In "Jackass Presents: Bad Grandpa," Irving takes his 8-year-old grandson Billy (Jackson Nicoll) on a cross-country road trip from Nebraska to the boy's father in North Carolina. Irving also had just lost his wife, whom he is no longer fond of. Along the way, he and Billy get caught up in the most outrageous situations and prank hundreds of people.
While the film follows the original 'inappropriate-but-oh-so-funn y' formula, this isn't "Jackass" like you've ever experienced it before. "Bad Grandpa" features real people and their real reactions to the insanity of a grandpa and his grandson. Hidden cameras in multiple locations capture shocked expressions and angry comments from regular people in strip clubs, supermarkets, parks, and more.
Irving Zisman isn't a new character. Knoxville donned the old man guise back in 2001, when Irving was on the "Jackass" television show. We aren't shown any instances of the public recognizing him, so it's safe to assume the majority didn't pick up on the filmmakers' ruse.
The humor in "Bad Grandpa" is typical "Jackass." Sexual jokes, fart jokes, and the like are used and abused in this movie. Yet, the comedy is just as genius as ever. Gag after gag is thrown at us and we find ourselves mirroring the reactions of the unsuspecting people experiencing this foolishness live. Definitely a film of "What Would YOU Do?"'s.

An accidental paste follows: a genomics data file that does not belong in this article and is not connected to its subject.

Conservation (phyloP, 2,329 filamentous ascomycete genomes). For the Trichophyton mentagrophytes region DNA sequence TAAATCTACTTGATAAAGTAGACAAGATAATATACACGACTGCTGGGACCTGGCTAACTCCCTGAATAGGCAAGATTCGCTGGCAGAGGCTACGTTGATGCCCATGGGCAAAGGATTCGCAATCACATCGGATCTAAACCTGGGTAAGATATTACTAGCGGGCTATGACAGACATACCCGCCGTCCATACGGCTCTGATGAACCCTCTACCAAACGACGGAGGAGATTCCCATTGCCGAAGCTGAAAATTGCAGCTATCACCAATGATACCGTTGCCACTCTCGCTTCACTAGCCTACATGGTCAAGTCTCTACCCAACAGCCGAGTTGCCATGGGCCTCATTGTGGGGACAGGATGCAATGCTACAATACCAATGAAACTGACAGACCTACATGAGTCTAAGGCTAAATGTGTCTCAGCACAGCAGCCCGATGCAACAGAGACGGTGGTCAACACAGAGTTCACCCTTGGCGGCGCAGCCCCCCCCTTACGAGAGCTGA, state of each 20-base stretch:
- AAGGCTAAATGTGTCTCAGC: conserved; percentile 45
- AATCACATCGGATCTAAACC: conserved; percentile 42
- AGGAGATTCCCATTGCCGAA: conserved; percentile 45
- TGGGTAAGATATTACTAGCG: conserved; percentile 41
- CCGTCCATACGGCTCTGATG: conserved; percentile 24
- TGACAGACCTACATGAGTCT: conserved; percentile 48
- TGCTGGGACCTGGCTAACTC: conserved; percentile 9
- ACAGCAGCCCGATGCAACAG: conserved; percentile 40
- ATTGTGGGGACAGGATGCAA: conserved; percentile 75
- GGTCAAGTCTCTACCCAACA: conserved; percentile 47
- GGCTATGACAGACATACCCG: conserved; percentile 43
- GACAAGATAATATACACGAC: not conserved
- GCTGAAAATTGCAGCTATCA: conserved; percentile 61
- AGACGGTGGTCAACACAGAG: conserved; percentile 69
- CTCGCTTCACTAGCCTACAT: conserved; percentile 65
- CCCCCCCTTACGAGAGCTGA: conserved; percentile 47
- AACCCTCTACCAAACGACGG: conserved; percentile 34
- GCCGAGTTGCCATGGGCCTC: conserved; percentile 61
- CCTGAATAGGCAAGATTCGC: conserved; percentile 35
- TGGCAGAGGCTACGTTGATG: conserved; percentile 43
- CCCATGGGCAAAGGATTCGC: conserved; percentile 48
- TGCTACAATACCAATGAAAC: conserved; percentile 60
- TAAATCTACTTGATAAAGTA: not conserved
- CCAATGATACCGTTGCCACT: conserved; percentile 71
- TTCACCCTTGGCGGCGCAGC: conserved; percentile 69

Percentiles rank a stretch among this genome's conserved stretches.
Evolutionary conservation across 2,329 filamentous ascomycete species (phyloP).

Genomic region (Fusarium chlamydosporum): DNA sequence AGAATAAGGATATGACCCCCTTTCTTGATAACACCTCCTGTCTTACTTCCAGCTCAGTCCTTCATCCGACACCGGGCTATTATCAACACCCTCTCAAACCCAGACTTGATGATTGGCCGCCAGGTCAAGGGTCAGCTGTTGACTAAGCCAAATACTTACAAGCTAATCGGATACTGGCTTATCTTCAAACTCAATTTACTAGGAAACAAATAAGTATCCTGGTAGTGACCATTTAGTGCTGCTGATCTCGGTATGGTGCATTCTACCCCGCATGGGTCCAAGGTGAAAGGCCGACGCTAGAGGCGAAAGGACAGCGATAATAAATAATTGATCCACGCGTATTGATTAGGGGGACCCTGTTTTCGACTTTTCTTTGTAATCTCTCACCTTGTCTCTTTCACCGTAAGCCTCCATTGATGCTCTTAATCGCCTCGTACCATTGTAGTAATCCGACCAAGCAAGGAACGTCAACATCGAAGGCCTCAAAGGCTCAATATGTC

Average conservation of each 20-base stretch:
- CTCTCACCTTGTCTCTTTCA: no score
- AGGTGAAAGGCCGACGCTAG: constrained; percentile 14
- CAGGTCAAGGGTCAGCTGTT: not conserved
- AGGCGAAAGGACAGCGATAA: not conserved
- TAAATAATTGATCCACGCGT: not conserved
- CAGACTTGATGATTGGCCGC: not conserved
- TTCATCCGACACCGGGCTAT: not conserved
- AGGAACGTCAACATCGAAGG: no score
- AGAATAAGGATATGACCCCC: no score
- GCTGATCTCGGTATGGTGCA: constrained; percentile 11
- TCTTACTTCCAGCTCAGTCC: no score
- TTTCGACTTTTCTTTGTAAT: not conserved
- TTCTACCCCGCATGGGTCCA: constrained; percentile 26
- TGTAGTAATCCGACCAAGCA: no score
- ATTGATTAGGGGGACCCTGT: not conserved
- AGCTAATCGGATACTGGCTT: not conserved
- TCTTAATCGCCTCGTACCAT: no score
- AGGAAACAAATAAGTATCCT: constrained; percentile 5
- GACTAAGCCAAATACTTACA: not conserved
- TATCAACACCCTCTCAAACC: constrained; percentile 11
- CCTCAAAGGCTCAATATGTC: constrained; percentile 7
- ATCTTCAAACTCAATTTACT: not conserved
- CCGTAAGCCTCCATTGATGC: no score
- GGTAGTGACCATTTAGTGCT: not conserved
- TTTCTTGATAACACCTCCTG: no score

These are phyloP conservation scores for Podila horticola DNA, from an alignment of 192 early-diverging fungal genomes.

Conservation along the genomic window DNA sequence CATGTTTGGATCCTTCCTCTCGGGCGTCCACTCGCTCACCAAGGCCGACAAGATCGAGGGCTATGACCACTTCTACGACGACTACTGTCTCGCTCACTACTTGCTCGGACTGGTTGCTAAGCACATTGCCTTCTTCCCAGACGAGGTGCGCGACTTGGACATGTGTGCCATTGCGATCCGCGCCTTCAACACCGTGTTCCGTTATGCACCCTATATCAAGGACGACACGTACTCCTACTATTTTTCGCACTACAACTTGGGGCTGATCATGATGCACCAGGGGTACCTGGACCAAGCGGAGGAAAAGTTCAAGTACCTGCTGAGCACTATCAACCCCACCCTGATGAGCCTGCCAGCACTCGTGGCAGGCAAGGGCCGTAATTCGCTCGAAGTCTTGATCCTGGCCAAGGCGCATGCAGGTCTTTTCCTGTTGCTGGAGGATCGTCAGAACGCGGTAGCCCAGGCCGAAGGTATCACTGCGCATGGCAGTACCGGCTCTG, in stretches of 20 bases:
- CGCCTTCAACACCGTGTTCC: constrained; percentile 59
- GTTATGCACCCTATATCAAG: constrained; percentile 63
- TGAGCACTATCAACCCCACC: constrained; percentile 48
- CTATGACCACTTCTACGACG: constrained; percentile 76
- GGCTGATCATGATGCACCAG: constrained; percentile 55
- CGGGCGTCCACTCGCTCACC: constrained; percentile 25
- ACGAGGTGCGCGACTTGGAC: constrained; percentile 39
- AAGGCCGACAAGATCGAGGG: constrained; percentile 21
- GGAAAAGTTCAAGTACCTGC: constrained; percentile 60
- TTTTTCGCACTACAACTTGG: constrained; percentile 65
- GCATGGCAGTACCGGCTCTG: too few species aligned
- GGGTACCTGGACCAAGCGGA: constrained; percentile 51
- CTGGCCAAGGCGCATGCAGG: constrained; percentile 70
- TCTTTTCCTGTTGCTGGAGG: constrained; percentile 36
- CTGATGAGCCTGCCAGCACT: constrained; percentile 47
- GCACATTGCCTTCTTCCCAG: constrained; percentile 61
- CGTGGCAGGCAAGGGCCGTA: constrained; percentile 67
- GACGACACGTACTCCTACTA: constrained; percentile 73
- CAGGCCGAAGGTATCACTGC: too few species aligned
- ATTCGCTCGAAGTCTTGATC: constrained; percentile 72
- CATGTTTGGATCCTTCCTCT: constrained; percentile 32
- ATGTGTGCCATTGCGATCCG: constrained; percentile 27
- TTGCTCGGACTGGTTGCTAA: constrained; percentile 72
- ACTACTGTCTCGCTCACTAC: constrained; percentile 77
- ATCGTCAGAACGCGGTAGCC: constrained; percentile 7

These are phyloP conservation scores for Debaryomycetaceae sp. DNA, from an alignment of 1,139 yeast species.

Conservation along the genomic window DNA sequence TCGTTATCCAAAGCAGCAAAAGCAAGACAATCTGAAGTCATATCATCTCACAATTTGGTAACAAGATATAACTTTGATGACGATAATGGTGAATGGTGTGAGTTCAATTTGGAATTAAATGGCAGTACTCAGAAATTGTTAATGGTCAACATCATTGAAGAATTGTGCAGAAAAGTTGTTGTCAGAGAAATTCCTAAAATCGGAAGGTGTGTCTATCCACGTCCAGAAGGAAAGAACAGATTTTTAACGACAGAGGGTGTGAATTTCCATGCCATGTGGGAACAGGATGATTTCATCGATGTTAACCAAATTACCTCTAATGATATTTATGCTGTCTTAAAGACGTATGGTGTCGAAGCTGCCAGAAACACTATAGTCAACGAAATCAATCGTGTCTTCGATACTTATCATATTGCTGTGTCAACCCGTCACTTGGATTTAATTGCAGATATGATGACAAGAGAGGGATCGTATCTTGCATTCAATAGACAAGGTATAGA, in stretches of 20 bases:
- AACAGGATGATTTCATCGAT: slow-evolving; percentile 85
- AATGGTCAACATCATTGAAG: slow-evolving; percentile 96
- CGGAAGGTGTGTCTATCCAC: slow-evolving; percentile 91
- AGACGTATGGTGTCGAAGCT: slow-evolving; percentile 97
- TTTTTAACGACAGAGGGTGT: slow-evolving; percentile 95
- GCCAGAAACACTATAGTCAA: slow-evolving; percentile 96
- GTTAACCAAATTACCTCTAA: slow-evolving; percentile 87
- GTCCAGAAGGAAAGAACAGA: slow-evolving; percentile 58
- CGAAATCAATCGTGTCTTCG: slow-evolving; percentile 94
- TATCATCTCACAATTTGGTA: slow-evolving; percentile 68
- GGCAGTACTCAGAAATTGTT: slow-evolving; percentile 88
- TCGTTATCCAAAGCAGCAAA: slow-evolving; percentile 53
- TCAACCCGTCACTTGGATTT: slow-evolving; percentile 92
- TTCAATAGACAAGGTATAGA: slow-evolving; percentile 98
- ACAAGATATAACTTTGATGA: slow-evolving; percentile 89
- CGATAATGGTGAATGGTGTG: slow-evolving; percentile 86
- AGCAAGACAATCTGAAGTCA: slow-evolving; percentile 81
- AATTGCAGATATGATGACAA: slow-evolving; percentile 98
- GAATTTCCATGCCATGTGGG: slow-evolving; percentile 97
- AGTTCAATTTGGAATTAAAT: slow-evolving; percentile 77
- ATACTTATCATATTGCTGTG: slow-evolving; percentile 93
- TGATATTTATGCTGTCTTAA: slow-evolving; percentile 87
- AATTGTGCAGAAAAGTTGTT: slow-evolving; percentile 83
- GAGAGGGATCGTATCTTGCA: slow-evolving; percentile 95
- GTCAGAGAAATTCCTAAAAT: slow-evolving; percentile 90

Johnny Knoxville is a true master of crude humor. He stays in character throughout the film and proves - once again - that no stunt is too embarrassing for him. Since he plays an old man, he is forced to limit himself with daring stunts. Still, Knoxville ops for equally hilarious ones he can do while in character (i.e. Riding around in a shopping cart, terrorizing a male strip club, etc).
The grandson in the movie is also remarkable. We feel for poor Billy since the very beginning, when his mother hands him off to Irving and informs him that she's headed to jail. Even at such a young age, Jackson Nicoll has perfected the art of the sad pout. As someone in the theater remarked after the film, "That boy will never be the same... He's corrupted for good now." Just a risk of the job, of course.
Hopefully, "Bad Grandpa" won't only appeal to people who are already "Jackass" fans. Yes, it's still wildly inappropriate humor coupled with a daredevil stuntman. But "Bad Grandpa" actually tells a full-on story, and the innocent public is brought right into the midst of it.
The film was also in memory of Ryan Dunn, one of the "Jackass" members who lost his life in a tragic drunk driving incident.